The Sustainability Management curriculum prepares students for careers in the dynamic and rapidly changing field of sustainability. The curriculum emphasizes the practical skills and core knowledge that practitioners need to face both the known challenges of the present, as well as the unforeseen challenges of the future. The M.S. in Sustainability Management requires the successful completion of 36 credits divided among five comprehensive content areas.
In addition to the courses designed specifically for the program, sustainability management students can take classes across Columbia’s graduate schools, including the School of International and Public Affairs, the Mailman School of Public Health, Graduate School of Architecture, Planning and Preservation, Columbia Business School, Columbia Law School, the Graduate School of Arts and Science, and the Fu Foundation Graduate School of Engineering.
Access, Innovation and the Urban Transportation Transition
An urgent need exists to radically transform the transportation sector in the era of both climate change and urbanization. This class draws on a series of lectures, a case study approach and experiential learning in New York City, which provides a living laboratory for the issues and themes discussed in class around the transportation transition.
AREA 1: INTEGRATIVE
These three courses give students an understanding of the elements of sustainability by teaching them about the complex interactions between natural and social systems which sustainability practitioners must always consider. Students will also learn about the different ways in which “sustainability” is understood.
The Integrative Capstone Workshop serves as the culminating educational experience for students in the M.S. in Sustainability Management Program, designed to integrate the distinct fields of the program’s sustainability management curriculum. Students must draw on both the practical skills and the analytical knowledge they have gained in order to address crucial sustainability management issues as consultants for a real-world client.
The final reports and briefings from previous editions of the Integrative Capstone Workshop can be found here.
AREA 2: ECONOMICS AND
2 Courses in General and Sustainability Economics (6 credits)
1 Course in Quantitative Analysis (3 credits)
The economics requirement reflects the fact that sustainability managers must understand the financial costs and benefits of sustainability practice. After completing this requirement, students will have a good understanding of what sustainability means from an economic perspective, both in the traditional and broader socioeconomic sense. The quantitative analysis requirement gives students the necessary tools to utilize data samples when analyzing a larger issue, allowing them to more efficiently determine the best way to proceed on a particular project.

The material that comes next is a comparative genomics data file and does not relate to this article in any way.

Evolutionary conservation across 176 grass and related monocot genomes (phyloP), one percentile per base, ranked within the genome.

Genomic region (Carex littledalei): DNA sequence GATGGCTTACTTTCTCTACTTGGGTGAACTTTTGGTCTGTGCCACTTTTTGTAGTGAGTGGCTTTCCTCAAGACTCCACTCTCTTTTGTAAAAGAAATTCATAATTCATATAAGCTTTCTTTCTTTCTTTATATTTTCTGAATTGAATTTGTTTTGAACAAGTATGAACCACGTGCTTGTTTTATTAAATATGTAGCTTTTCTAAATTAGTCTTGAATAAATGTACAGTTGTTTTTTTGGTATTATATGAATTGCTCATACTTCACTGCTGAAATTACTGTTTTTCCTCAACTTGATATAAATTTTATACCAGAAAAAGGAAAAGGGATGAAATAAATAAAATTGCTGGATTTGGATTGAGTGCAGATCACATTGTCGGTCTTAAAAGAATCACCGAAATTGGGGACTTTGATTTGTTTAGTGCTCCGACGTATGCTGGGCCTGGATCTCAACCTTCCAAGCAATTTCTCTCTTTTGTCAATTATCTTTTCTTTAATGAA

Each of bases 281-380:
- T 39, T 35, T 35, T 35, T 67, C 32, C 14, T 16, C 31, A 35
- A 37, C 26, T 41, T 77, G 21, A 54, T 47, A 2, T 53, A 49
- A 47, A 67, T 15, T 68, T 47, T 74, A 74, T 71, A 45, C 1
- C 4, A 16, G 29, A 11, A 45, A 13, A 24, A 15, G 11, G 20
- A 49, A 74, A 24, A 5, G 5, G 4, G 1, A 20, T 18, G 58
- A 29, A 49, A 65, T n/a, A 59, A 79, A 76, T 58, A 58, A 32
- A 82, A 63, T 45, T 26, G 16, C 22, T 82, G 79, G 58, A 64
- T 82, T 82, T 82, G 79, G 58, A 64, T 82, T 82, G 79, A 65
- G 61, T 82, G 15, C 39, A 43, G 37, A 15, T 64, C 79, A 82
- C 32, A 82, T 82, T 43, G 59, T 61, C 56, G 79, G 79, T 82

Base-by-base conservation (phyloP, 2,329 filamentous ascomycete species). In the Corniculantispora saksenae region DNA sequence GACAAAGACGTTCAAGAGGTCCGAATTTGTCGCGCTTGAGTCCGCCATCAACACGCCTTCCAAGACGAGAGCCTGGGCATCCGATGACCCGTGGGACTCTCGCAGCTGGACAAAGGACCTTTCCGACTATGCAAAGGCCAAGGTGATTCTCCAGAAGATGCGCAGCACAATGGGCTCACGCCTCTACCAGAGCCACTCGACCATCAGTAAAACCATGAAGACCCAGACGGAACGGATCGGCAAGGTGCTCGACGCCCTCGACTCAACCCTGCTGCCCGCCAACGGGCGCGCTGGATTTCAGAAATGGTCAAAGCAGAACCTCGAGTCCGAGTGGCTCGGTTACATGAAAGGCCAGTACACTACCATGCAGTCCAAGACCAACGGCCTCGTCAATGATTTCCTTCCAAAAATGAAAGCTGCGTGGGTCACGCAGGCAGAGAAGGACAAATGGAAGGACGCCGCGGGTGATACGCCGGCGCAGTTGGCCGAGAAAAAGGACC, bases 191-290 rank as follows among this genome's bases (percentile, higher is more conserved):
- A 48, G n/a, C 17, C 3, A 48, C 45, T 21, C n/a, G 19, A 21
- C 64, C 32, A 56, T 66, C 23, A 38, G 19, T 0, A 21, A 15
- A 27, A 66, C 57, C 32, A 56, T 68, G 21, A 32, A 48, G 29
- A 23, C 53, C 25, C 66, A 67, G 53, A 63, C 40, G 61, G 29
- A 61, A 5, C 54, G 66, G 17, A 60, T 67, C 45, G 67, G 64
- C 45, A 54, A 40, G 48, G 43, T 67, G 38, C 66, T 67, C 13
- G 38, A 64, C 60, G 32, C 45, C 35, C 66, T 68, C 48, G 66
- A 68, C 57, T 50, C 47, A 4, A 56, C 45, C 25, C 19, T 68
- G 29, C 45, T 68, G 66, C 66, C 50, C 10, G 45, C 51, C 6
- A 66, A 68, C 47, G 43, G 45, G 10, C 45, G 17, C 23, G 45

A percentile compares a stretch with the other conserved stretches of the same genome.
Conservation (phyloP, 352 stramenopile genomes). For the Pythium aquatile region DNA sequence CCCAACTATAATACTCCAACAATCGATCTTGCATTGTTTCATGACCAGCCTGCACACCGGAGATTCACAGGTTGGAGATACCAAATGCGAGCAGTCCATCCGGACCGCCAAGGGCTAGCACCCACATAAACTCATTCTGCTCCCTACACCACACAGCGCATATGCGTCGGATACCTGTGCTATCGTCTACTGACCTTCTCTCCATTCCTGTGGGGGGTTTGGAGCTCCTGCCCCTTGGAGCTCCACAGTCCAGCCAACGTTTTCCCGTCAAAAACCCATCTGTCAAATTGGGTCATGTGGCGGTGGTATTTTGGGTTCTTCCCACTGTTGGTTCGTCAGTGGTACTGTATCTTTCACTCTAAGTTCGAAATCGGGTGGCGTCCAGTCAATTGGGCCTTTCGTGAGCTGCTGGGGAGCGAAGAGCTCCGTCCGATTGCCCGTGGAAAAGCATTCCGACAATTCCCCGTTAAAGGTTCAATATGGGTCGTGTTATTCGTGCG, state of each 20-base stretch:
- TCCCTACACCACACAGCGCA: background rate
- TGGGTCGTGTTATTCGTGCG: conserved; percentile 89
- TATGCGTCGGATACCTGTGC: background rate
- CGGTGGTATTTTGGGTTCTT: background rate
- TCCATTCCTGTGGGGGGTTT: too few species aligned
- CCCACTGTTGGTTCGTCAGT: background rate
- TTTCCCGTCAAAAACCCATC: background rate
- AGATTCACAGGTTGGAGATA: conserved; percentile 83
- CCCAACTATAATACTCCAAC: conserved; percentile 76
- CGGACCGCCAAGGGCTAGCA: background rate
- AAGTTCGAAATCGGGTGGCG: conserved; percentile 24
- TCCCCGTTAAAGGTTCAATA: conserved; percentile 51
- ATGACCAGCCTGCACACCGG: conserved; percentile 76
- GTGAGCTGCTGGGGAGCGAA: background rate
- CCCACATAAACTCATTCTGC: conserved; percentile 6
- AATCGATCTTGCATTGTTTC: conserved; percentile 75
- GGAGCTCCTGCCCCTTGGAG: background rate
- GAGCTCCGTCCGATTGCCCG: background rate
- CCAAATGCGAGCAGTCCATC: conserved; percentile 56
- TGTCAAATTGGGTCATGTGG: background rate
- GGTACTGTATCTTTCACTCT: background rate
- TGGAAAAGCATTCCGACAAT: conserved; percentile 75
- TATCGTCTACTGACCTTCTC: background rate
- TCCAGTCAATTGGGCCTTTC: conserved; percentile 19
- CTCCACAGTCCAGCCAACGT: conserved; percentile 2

Some courses can be used to fulfill either the Economics requirement or the Quantitative Analysis requirement. Students should consult the course registration materials or their faculty advisor for more details.
AREA 3: PHYSICAL DIMENSIONS OF SUSTAINABILITY MANAGEMENT COURSES
3 Courses in Physical Dimensions of Sustainability (9 credits)
The physical dimensions requirement teaches students about the connections between environmental inputs (i.e. natural resources) and outputs (i.e. energy), and their effects on the natural environment. The emphasis in this requirement will be on understanding the environmental impacts from organizational activities. The planning, design or architecture courses give students a foundation in planning, design and spatial issues. This is particularly important, as many sustainability initiatives concern land use, buildings and other physical entities.
AREA 4: PUBLIC POLICY COURSES
1 Course in the Environmental or Sustainability Policy or Law (3 credits)
Policy shapes how urban environments are managed, and sustainability practitioners must be able to analyze public policy and its effects on what they are able to do. This requirement provides students with an understanding of current policy and strengthens their ability to react to future policy developments as they emerge.
AREA 5: GENERAL AND FINANCIAL MANAGEMENT
2 Courses in Public, Private or Nonprofit General or Financial Management (6 credits)